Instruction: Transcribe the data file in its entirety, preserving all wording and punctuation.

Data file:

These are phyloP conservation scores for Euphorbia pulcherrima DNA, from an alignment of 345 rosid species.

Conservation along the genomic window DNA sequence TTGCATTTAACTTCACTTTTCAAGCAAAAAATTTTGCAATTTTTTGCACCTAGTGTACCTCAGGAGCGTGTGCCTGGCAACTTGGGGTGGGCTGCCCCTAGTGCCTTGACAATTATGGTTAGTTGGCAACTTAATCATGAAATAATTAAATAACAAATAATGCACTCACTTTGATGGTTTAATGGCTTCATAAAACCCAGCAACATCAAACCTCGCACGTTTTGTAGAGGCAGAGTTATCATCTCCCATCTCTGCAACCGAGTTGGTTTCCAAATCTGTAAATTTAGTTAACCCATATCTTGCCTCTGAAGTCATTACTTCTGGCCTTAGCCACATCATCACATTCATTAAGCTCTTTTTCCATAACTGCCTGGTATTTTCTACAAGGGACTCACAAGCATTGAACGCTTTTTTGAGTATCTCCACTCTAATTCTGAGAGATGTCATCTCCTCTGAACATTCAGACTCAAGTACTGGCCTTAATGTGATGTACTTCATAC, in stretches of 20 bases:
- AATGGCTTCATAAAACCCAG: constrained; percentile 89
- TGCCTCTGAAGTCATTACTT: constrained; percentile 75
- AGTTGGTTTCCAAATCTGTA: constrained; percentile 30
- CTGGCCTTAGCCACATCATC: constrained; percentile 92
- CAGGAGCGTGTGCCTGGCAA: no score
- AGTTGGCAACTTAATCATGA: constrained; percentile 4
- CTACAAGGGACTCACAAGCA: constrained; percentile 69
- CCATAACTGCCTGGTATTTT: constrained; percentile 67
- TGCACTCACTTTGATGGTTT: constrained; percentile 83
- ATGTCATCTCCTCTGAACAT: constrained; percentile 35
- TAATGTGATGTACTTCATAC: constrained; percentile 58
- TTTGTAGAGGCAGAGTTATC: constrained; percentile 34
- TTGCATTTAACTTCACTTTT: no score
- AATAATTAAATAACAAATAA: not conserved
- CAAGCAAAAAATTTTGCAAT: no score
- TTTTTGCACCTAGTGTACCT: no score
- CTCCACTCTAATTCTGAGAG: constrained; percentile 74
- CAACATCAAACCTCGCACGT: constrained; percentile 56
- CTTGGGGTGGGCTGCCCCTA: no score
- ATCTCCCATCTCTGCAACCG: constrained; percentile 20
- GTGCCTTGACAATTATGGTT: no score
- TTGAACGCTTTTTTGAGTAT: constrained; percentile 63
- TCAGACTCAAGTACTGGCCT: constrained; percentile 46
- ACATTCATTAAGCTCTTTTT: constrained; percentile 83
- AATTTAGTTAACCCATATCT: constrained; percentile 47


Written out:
These are phyloP conservation scores for Euphorbia pulcherrima DNA, from an alignment of 345 rosid species.

Conservation along the genomic window DNA sequence TTGCATTTAACTTCACTTTTCAAGCAAAAAATTTTGCAATTTTTTGCACCTAGTGTACCTCAGGAGCGTGTGCCTGGCAACTTGGGGTGGGCTGCCCCTAGTGCCTTGACAATTATGGTTAGTTGGCAACTTAATCATGAAATAATTAAATAACAAATAATGCACTCACTTTGATGGTTTAATGGCTTCATAAAACCCAGCAACATCAAACCTCGCACGTTTTGTAGAGGCAGAGTTATCATCTCCCATCTCTGCAACCGAGTTGGTTTCCAAATCTGTAAATTTAGTTAACCCATATCTTGCCTCTGAAGTCATTACTTCTGGCCTTAGCCACATCATCACATTCATTAAGCTCTTTTTCCATAACTGCCTGGTATTTTCTACAAGGGACTCACAAGCATTGAACGCTTTTTTGAGTATCTCCACTCTAATTCTGAGAGATGTCATCTCCTCTGAACATTCAGACTCAAGTACTGGCCTTAATGTGATGTACTTCATAC, in stretches of 20 bases:
- AATGGCTTCATAAAACCCAG: constrained; percentile 89
- TGCCTCTGAAGTCATTACTT: constrained; percentile 75
- AGTTGGTTTCCAAATCTGTA: constrained; percentile 30
- CTGGCCTTAGCCACATCATC: constrained; percentile 92
- CAGGAGCGTGTGCCTGGCAA: no score
- AGTTGGCAACTTAATCATGA: constrained; percentile 4
- CTACAAGGGACTCACAAGCA: constrained; percentile 69
- CCATAACTGCCTGGTATTTT: constrained; percentile 67
- TGCACTCACTTTGATGGTTT: constrained; percentile 83
- ATGTCATCTCCTCTGAACAT: constrained; percentile 35
- TAATGTGATGTACTTCATAC: constrained; percentile 58
- TTTGTAGAGGCAGAGTTATC: constrained; percentile 34
- TTGCATTTAACTTCACTTTT: no score
- AATAATTAAATAACAAATAA: not conserved
- CAAGCAAAAAATTTTGCAAT: no score
- TTTTTGCACCTAGTGTACCT: no score
- CTCCACTCTAATTCTGAGAG: constrained; percentile 74
- CAACATCAAACCTCGCACGT: constrained; percentile 56
- CTTGGGGTGGGCTGCCCCTA: no score
- ATCTCCCATCTCTGCAACCG: constrained; percentile 20
- GTGCCTTGACAATTATGGTT: no score
- TTGAACGCTTTTTTGAGTAT: constrained; percentile 63
- TCAGACTCAAGTACTGGCCT: constrained; percentile 46
- ACATTCATTAAGCTCTTTTT: constrained; percentile 83
- AATTTAGTTAACCCATATCT: constrained; percentile 47